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Search tags: Bibliophilia
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text 2018-08-12 23:43
Book Haul! Audible 2 for 1 Sale
The Elementals - Michael Rowe,Michael McDowell
Blackwater: The Complete Caskey Family Saga - Michael McDowell,John Langan
The Android's Dream - John Scalzi
'Salem's Lot - Ron McLarty,Stephen King

Usually I don't find anything I especially want at the Audible sales, but I think I got 4 good ones this time. And for you Halloween Bingoers, they have a number of horror and mystery/thriller books that fit the categories. 

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text 2018-06-30 16:01
Book Haul! Or: I already blew up my goals


I went to the flagship Half Price Books after work yesterday, because I decided I wanted to do a tandem read/listen on Albright's Fascism. It's serious material, and the performance by the author is difficult to listen to. Some authors do great, even though they are not professional voice actors, but Albright is not one of those. 


Once I picked up the book I came for, I somehow found myself taking a *very* circuitous route to the checkout and accidentally browsing the shelves for other books. And I found a Nancy Drew that's missing from my collection, so of course I had to have that. Then I found one of their $3 bundles, where they wrap up 4 paperbacks with a ribbon and you get whatever's in there. The top book on the bundle was Subb. I mean, look at that fantastic vintage cover art. I was admiring it, and it somehow fell into my basket. 


My goal this year is to only buy 1 new bound book for every 2 that I read. I can justify not counting Albright's book, because it's just supplemental to the one I'm already reading. The Nancy Drew doesn't count, either, because it's an ongoing collection. But I had already bought 2 books, so for the year I'm at 6 books bought and 6 TBR shelf books read. 


I guess I better pick up the pace. 0_o

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review SPOILER ALERT! 2014-01-31 08:50
Mr. Penumbra's 24-Hour Bookstore by Robin Sloan
Mr. Penumbra's 24-Hour Bookstore - Robin Sloan

"Hello, there," a quiet voice called from the stacks. A figure emerged -- a man, tall and skinny like one of the ladders, draped in a light gray button-down and a blue cardigan. He tottered as he walked, running a long hand along the shelves for support. When he came out of the shadows, I saw that his sweater matched his eyes, which were also blue, riding low in nests of wrinkles. He was very old.

He nodded at me and gave a weak wave. "What do you seek in these shelves?"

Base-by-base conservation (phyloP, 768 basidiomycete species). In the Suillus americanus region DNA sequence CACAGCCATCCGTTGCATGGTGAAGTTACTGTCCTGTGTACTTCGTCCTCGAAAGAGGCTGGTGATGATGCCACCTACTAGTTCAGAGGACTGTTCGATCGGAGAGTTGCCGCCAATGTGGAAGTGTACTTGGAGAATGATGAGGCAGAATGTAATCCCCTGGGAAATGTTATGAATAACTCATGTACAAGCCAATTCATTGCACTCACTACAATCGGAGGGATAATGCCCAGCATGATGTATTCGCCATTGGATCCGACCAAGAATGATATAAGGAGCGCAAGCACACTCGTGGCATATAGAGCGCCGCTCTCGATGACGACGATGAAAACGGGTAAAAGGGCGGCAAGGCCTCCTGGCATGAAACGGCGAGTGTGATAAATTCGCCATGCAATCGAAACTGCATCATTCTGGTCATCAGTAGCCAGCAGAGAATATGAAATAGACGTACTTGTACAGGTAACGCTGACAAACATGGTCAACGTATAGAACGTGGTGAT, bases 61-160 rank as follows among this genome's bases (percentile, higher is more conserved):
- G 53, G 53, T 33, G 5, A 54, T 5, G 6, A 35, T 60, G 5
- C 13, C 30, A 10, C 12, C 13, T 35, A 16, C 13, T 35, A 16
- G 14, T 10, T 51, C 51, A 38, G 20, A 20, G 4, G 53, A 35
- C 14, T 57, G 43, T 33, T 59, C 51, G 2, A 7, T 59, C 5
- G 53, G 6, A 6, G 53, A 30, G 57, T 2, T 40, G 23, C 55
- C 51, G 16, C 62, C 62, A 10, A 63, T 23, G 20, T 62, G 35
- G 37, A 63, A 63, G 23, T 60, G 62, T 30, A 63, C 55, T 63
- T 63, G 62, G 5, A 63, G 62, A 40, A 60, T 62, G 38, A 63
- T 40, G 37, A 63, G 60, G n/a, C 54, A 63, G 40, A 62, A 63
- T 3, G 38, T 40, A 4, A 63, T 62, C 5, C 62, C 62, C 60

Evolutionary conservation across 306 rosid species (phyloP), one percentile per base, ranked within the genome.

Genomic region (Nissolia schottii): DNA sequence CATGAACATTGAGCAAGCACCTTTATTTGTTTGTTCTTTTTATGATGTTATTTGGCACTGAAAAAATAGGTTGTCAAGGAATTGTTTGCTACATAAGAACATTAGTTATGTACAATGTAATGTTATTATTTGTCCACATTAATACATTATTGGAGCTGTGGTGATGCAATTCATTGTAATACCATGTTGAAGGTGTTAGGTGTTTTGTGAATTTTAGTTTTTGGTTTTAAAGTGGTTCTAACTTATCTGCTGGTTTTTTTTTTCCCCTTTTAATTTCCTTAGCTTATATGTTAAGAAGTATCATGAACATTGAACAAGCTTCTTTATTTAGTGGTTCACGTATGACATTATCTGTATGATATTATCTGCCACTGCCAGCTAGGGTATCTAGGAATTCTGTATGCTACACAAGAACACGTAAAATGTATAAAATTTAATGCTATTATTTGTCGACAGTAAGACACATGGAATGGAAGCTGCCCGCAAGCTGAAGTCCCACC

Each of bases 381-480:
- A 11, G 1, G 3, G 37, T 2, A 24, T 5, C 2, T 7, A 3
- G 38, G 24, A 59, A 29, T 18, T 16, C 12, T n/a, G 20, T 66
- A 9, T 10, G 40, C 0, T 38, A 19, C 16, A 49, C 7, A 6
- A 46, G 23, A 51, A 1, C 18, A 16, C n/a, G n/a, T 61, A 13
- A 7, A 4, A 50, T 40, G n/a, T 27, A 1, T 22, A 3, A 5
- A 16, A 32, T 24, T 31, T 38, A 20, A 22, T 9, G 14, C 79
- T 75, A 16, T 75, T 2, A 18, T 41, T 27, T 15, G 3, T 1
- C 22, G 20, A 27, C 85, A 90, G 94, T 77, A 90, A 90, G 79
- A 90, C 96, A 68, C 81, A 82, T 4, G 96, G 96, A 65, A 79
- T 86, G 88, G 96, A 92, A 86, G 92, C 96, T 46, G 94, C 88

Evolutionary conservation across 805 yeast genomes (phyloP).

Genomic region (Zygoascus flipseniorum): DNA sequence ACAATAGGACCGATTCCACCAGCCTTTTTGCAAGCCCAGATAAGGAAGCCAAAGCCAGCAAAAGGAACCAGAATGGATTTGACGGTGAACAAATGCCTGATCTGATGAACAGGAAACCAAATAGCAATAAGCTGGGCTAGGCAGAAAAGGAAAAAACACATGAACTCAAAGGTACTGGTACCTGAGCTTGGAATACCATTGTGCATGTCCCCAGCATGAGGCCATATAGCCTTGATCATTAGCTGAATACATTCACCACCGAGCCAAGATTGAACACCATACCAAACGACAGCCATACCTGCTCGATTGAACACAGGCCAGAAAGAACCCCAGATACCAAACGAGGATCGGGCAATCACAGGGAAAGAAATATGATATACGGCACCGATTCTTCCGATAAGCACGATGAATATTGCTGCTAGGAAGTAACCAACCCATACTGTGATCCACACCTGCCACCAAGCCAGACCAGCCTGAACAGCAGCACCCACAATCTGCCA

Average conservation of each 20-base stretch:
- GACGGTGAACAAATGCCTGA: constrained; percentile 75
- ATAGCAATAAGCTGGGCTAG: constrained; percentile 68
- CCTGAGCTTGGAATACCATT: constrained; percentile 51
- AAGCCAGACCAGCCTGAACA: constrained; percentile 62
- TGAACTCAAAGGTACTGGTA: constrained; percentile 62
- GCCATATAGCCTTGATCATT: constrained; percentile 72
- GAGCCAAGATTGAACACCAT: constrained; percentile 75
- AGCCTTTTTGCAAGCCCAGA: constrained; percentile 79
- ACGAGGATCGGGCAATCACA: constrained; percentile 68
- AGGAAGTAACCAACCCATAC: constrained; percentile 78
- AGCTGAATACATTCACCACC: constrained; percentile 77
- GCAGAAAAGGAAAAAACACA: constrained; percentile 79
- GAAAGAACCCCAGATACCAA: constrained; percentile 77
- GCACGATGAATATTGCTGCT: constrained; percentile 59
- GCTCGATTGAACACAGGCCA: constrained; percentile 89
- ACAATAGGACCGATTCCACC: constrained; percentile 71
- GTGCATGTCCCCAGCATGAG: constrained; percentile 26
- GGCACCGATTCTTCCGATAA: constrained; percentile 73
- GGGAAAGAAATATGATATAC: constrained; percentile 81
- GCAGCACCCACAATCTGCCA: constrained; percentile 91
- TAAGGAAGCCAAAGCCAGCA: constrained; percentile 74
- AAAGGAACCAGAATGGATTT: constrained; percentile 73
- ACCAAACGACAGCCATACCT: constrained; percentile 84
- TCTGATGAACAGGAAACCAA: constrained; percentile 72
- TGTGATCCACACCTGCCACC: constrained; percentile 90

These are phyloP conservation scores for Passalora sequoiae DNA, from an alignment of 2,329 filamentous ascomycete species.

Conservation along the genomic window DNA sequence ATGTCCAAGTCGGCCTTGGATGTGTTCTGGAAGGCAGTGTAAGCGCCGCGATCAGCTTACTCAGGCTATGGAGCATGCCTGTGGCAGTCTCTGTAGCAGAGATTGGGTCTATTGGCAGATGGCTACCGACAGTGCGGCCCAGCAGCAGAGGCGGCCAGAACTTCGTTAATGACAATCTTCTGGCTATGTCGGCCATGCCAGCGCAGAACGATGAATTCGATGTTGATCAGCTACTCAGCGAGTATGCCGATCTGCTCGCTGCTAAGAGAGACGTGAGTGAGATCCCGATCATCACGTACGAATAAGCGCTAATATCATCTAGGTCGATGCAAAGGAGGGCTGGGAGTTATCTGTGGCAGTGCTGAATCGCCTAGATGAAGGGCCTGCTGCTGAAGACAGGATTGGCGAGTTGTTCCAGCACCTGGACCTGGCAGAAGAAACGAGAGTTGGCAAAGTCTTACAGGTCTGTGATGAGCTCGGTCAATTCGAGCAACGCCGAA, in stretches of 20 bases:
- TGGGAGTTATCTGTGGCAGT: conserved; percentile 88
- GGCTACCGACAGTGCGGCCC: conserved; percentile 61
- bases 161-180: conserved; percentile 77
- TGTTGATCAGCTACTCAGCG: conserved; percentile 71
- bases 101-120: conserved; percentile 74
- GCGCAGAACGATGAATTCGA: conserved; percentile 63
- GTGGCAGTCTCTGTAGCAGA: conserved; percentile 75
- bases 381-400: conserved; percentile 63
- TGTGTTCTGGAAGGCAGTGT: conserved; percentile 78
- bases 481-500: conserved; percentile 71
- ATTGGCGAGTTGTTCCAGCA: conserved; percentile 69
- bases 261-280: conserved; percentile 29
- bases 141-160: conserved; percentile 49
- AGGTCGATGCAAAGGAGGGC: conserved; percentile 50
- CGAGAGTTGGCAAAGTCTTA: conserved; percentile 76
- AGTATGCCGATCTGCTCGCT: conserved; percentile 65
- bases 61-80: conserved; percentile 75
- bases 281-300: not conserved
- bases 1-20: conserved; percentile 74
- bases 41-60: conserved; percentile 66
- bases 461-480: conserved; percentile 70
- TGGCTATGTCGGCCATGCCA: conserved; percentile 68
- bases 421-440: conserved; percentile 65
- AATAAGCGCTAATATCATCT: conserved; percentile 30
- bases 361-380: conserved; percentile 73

- p. 8



Warning: A large spoiler is in this review. Like, one that spoils a huge chunk of the mystery, so don't expand the spoiler cut or don't read if you haven't read the book.


Mr. Penumbra's 24-Hour Bookstore is about a young man who takes up a job as the night clerk at the eponymous bookstore, but soon discovers that weird happenings are afoot when he cracks open one of the books from the back section and finds out they're full of codes.


I found this novel to be very witty with an intriguing mystery, which are two things that I enjoy, especially when put together. Despite the characters not being very dynamic, I still thought they were likeable and fairly realistic (though, of course, I am a fan of the eccentric old bookstore owner; but who isn't?). Clay, our protagonist, could easily be someone from my own group of friends based on personality, and so could a lot of Clay's friends.


There's also a fair amount of travelling for a book in which you think you'll be spending most of the time in the bookstore. Nope, they're off to New York and Google headquarters for adventuring and to put their sleuth skills to good use. A trio of mid-twenties intellectuals are definitely not equal to Sherlock Holmes, but they get by pretty well. I only wished the stakes seemed higher during their spy time. They never got caught or got into trouble at all (except that one part, but it's resolved so easily that it doesn't feel like trouble), which makes the mystery seem a bit too easy. Give a girl some drama!


I really liked that the main mystery behind this leads to a cult because I find cults fascinating. I don't understand them or the people who belong to them, generally, so finding a cult in this book was like a treat: I got to read more about them without understanding them, since understanding cult mentality makes me less interested by default.

(spoiler show)


Definitely an enjoyable read for bibliophiles, computing science majors, people who wish they could work at Google, mystery lovers and nerds.

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